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The Ides: Caesar's Murder and the War for Rome

The Ides: Caesar's Murder and the War for Rome

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By (author) Stephen Dando-Collins

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  • Publisher: John Wiley & Sons Ltd
  • Format: Hardback | 288 pages
  • Dimensions: 158mm x 236mm x 32mm | 499g
  • Publication date: 8 February 2010
  • Publication City/Country: Chichester
  • ISBN 10: 0470425237
  • ISBN 13: 9780470425237
  • Illustrations note: maps
  • Sales rank: 362,612

Product description

Unraveling the many mysteries surrounding the murder of Julius CaesarThe assassination of Julius Caesar is one of the most notorious murders in history. Two thousand years after it occurred, many compelling questions remain about his death: Was Brutus the hero and Caesar the villain? Did Caesar bring death on himself by planning to make himself king of Rome? Was Mark Antony aware of the plot, and let it go forward? Who wrote Antony's script after Caesar's death? Using historical evidence to sort out these and other puzzling issues, historian and award-winning author Stephen Dando-Collins takes you to the world of ancient Rome and recaptures the drama of Caesar's demise and the chaotic aftermath as the vicious struggle for power between Antony and Octavian unfolded. For the first time, he shows how the religious festivals and customs of the day impacted on the way the assassination plot unfolded. He shows, too, how the murder was almost avoided at the last moment.A compelling history that is packed with intrigue and written with the pacing of a first-rate mystery, "The Ides" will challenge what you think you know about Julius Caesar and the Roman Empire.

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Author information

Stephen Dando-Collins is an Australian-born historian and award-winning author who has spent more than three decades studying the individual legions of the Roman army of the late Republic and the empire of the Caesars. He is the author of Caesar's Legion: The Epic Saga of Julius Caesar's Elite Tenth Legion and the Armies of Rome, Nero's Killing Machine: The True Story of Rome's Remarkable Fourteenth Legion, Cleopatra's Kidnappers: How Caesar's Sixth Legion Gave Egypt to Rome and Rome to Caesar, Mark Antony's Heroes: How the Third Gallica Legion Saved an Apostle and Created an Emperor, and Blood of the Caesars: How the Murder of Germanicus Led to the Fall of Rome.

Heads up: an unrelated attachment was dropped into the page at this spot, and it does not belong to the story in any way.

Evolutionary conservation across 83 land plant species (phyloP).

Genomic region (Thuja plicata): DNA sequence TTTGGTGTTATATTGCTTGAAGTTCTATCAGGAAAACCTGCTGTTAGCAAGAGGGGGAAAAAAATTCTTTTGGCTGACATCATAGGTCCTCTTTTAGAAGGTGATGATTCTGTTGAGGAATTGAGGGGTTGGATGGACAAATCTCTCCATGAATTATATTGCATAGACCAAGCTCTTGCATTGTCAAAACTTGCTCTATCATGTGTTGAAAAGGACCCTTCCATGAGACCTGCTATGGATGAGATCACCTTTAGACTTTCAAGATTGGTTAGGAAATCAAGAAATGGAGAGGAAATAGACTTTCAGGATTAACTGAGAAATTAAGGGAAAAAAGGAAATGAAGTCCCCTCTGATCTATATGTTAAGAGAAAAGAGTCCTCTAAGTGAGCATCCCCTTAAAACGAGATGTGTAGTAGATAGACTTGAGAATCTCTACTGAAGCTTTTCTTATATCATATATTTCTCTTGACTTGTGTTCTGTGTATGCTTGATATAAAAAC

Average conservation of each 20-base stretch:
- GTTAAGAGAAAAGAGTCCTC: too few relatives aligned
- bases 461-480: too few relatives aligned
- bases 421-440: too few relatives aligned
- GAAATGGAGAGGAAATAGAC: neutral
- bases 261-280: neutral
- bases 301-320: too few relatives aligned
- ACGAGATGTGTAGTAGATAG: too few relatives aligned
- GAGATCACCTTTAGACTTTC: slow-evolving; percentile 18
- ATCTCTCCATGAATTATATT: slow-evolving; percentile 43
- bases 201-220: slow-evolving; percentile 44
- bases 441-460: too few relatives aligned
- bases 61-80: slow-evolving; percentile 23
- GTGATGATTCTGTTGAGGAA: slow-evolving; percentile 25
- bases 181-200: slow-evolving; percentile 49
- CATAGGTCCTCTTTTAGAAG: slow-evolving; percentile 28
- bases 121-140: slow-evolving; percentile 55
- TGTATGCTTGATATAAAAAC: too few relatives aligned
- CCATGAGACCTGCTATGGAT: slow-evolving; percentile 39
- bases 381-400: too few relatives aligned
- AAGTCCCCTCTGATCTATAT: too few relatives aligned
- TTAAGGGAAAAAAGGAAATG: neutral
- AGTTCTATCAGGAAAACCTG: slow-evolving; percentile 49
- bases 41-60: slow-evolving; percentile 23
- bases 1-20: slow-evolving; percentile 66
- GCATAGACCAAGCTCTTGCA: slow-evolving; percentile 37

Review quote

* Trying to clear away the ""twaddle"" that surrounds Julius Caesar, Dando-Collins ("Caesar's Legion") provides a page-turner of a history describing step-by-step the events leading to the assassination of Julius Caesar and the impact of his removal on the collapse of the Roman Republic. Caesar's rise to power and his limitless ambition posed an immediate threat to the survival of the Republic, which caused fear and consternation in those, such as Marcus Brutus, who nobly wished to defend Roman democracy. Brutus and his fellow senator Cassius planned the assassination and, with the help of yet other senators, carried it out on March 15, 44 B.C.E. Public sentiment originally favored the Liberators, as the assassins were known, but, thanks to the scheming of Marc Antony and the fickleness of the crowds, Brutus, Cassius, and others were forced to flee the city. In the months that followed, Antony and his sometime ally, Caesar's heir, Octavian, destroyed the Liberators only to later wage war against each other. Antony's ultimate defeat led to Octavian's installation as the first emperor, Augustus Caesar. The dramatic story examines the roles of soldiers, politicians, philosophers, wives, and mistresses with perhaps too much emphasis placed on the ever-popular Cleopatra. 2 maps. "(Feb.)" ("Publishers Weekly," December 21, 2009)

Back cover copy

Unraveling the many mysteries surrounding the murder of Julius CaesarThe assassination of Julius Caesar is one of the most notorious murders in history. Two thousand years after it occurred, many compelling questions remain about his death: Was Brutus the hero and Caesar the villain? Did Caesar bring about his own death by planning to make himself king of Rome? Was Mark Antony aware of the plot, and did he let it go forward? Who wrote Antony's script after Caesar's death? Using historical evidence to sort out these and other puzzling issues, historian and award-winning author Stephen Dando-Collins takes you to the world of ancient Rome and recaptures the drama of Caesar's demise and the chaotic aftermath as the vicious struggle for power between Antony and Octavian unfolded. For the first time, he shows how the religious festivals and customs of the day affected the way the assassination plot unfolded. He shows, too, how the murder was almost avoided at the last moment.Praise for Stephen Dando-Collins"Absorbing . . . Military history is the muscle of this book, with enough political sinews to give it coherence." --The Washington Times on Caesar's Legion"The meticulous research and racy writing style make this a fascinating and revealing book." --The Good Book Guide on Cleopatra's Kidnappers"Cleverly structured and well paced." --The Age on Nero's Killing Machine "A tough, gritty chronicle." --Booklist on Mark Antony's Heroes"A work to keep you fascinated, and to make you wonder at the web of deceit that could occur in Rome." --BBC History Magazine on Blood of the Caesars

Flap copy